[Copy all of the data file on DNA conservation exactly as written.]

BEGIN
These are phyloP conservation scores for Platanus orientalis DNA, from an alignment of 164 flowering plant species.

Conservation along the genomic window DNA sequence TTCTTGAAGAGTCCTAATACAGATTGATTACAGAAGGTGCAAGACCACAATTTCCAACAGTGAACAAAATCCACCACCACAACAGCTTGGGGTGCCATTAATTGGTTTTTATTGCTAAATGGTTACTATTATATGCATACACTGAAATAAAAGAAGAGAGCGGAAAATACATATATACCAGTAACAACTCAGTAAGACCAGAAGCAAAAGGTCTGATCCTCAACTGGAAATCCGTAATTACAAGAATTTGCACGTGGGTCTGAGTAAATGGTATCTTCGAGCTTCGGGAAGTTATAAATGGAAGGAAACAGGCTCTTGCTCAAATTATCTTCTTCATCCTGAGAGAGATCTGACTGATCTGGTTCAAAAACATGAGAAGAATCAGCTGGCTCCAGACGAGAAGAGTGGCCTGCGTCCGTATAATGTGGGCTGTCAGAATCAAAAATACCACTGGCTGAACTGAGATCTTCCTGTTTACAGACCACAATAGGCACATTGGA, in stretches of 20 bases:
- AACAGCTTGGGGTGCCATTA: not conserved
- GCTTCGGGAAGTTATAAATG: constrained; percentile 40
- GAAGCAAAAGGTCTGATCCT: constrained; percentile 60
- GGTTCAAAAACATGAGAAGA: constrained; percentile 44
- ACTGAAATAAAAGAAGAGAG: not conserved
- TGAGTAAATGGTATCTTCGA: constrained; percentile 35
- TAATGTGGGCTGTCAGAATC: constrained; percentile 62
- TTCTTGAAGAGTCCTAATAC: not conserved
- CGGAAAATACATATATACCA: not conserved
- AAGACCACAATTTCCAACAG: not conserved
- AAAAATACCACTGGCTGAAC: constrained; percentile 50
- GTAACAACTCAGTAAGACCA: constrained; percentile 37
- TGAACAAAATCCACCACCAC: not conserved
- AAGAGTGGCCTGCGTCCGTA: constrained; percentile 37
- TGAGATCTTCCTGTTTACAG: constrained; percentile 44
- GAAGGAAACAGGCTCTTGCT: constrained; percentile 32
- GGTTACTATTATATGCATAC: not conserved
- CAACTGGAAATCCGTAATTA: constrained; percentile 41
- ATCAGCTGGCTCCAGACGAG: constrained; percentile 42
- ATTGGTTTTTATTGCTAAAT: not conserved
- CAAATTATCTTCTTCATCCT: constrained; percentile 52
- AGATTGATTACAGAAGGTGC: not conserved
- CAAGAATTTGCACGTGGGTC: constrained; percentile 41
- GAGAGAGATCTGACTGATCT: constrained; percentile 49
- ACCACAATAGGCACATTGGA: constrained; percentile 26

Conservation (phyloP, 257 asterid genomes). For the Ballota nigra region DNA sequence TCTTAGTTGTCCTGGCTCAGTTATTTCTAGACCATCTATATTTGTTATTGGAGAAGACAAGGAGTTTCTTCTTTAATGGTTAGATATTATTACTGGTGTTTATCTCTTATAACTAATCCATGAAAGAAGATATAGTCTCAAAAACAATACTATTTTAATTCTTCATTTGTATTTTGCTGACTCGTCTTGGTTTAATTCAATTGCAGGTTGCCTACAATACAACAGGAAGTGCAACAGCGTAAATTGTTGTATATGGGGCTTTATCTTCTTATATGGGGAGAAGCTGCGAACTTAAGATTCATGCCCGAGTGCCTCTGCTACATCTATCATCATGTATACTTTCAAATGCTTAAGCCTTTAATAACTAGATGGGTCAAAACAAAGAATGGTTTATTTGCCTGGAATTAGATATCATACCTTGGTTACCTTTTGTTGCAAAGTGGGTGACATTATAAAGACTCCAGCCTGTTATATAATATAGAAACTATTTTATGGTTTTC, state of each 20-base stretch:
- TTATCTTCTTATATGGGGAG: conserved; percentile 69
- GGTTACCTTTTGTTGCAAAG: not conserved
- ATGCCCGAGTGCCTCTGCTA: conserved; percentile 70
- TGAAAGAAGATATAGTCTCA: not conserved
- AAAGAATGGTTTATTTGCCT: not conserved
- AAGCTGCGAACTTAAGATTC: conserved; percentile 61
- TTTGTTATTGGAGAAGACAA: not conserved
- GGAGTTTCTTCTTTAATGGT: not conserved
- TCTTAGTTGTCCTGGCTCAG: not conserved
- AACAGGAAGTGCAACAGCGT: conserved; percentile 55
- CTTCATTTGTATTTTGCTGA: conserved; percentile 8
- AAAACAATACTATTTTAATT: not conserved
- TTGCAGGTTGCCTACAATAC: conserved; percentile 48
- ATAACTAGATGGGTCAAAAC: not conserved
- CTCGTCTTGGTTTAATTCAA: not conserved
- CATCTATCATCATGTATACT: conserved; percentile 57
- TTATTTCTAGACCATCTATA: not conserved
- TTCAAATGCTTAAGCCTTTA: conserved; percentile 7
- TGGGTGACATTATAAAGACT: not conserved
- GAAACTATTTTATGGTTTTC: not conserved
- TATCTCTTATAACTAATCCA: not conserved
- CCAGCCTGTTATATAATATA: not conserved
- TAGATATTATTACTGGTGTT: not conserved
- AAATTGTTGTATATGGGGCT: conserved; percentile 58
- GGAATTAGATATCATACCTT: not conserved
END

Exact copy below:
These are phyloP conservation scores for Platanus orientalis DNA, from an alignment of 164 flowering plant species.

Conservation along the genomic window DNA sequence TTCTTGAAGAGTCCTAATACAGATTGATTACAGAAGGTGCAAGACCACAATTTCCAACAGTGAACAAAATCCACCACCACAACAGCTTGGGGTGCCATTAATTGGTTTTTATTGCTAAATGGTTACTATTATATGCATACACTGAAATAAAAGAAGAGAGCGGAAAATACATATATACCAGTAACAACTCAGTAAGACCAGAAGCAAAAGGTCTGATCCTCAACTGGAAATCCGTAATTACAAGAATTTGCACGTGGGTCTGAGTAAATGGTATCTTCGAGCTTCGGGAAGTTATAAATGGAAGGAAACAGGCTCTTGCTCAAATTATCTTCTTCATCCTGAGAGAGATCTGACTGATCTGGTTCAAAAACATGAGAAGAATCAGCTGGCTCCAGACGAGAAGAGTGGCCTGCGTCCGTATAATGTGGGCTGTCAGAATCAAAAATACCACTGGCTGAACTGAGATCTTCCTGTTTACAGACCACAATAGGCACATTGGA, in stretches of 20 bases:
- AACAGCTTGGGGTGCCATTA: not conserved
- GCTTCGGGAAGTTATAAATG: constrained; percentile 40
- GAAGCAAAAGGTCTGATCCT: constrained; percentile 60
- GGTTCAAAAACATGAGAAGA: constrained; percentile 44
- ACTGAAATAAAAGAAGAGAG: not conserved
- TGAGTAAATGGTATCTTCGA: constrained; percentile 35
- TAATGTGGGCTGTCAGAATC: constrained; percentile 62
- TTCTTGAAGAGTCCTAATAC: not conserved
- CGGAAAATACATATATACCA: not conserved
- AAGACCACAATTTCCAACAG: not conserved
- AAAAATACCACTGGCTGAAC: constrained; percentile 50
- GTAACAACTCAGTAAGACCA: constrained; percentile 37
- TGAACAAAATCCACCACCAC: not conserved
- AAGAGTGGCCTGCGTCCGTA: constrained; percentile 37
- TGAGATCTTCCTGTTTACAG: constrained; percentile 44
- GAAGGAAACAGGCTCTTGCT: constrained; percentile 32
- GGTTACTATTATATGCATAC: not conserved
- CAACTGGAAATCCGTAATTA: constrained; percentile 41
- ATCAGCTGGCTCCAGACGAG: constrained; percentile 42
- ATTGGTTTTTATTGCTAAAT: not conserved
- CAAATTATCTTCTTCATCCT: constrained; percentile 52
- AGATTGATTACAGAAGGTGC: not conserved
- CAAGAATTTGCACGTGGGTC: constrained; percentile 41
- GAGAGAGATCTGACTGATCT: constrained; percentile 49
- ACCACAATAGGCACATTGGA: constrained; percentile 26

Conservation (phyloP, 257 asterid genomes). For the Ballota nigra region DNA sequence TCTTAGTTGTCCTGGCTCAGTTATTTCTAGACCATCTATATTTGTTATTGGAGAAGACAAGGAGTTTCTTCTTTAATGGTTAGATATTATTACTGGTGTTTATCTCTTATAACTAATCCATGAAAGAAGATATAGTCTCAAAAACAATACTATTTTAATTCTTCATTTGTATTTTGCTGACTCGTCTTGGTTTAATTCAATTGCAGGTTGCCTACAATACAACAGGAAGTGCAACAGCGTAAATTGTTGTATATGGGGCTTTATCTTCTTATATGGGGAGAAGCTGCGAACTTAAGATTCATGCCCGAGTGCCTCTGCTACATCTATCATCATGTATACTTTCAAATGCTTAAGCCTTTAATAACTAGATGGGTCAAAACAAAGAATGGTTTATTTGCCTGGAATTAGATATCATACCTTGGTTACCTTTTGTTGCAAAGTGGGTGACATTATAAAGACTCCAGCCTGTTATATAATATAGAAACTATTTTATGGTTTTC, state of each 20-base stretch:
- TTATCTTCTTATATGGGGAG: conserved; percentile 69
- GGTTACCTTTTGTTGCAAAG: not conserved
- ATGCCCGAGTGCCTCTGCTA: conserved; percentile 70
- TGAAAGAAGATATAGTCTCA: not conserved
- AAAGAATGGTTTATTTGCCT: not conserved
- AAGCTGCGAACTTAAGATTC: conserved; percentile 61
- TTTGTTATTGGAGAAGACAA: not conserved
- GGAGTTTCTTCTTTAATGGT: not conserved
- TCTTAGTTGTCCTGGCTCAG: not conserved
- AACAGGAAGTGCAACAGCGT: conserved; percentile 55
- CTTCATTTGTATTTTGCTGA: conserved; percentile 8
- AAAACAATACTATTTTAATT: not conserved
- TTGCAGGTTGCCTACAATAC: conserved; percentile 48
- ATAACTAGATGGGTCAAAAC: not conserved
- CTCGTCTTGGTTTAATTCAA: not conserved
- CATCTATCATCATGTATACT: conserved; percentile 57
- TTATTTCTAGACCATCTATA: not conserved
- TTCAAATGCTTAAGCCTTTA: conserved; percentile 7
- TGGGTGACATTATAAAGACT: not conserved
- GAAACTATTTTATGGTTTTC: not conserved
- TATCTCTTATAACTAATCCA: not conserved
- CCAGCCTGTTATATAATATA: not conserved
- TAGATATTATTACTGGTGTT: not conserved
- AAATTGTTGTATATGGGGCT: conserved; percentile 58
- GGAATTAGATATCATACCTT: not conserved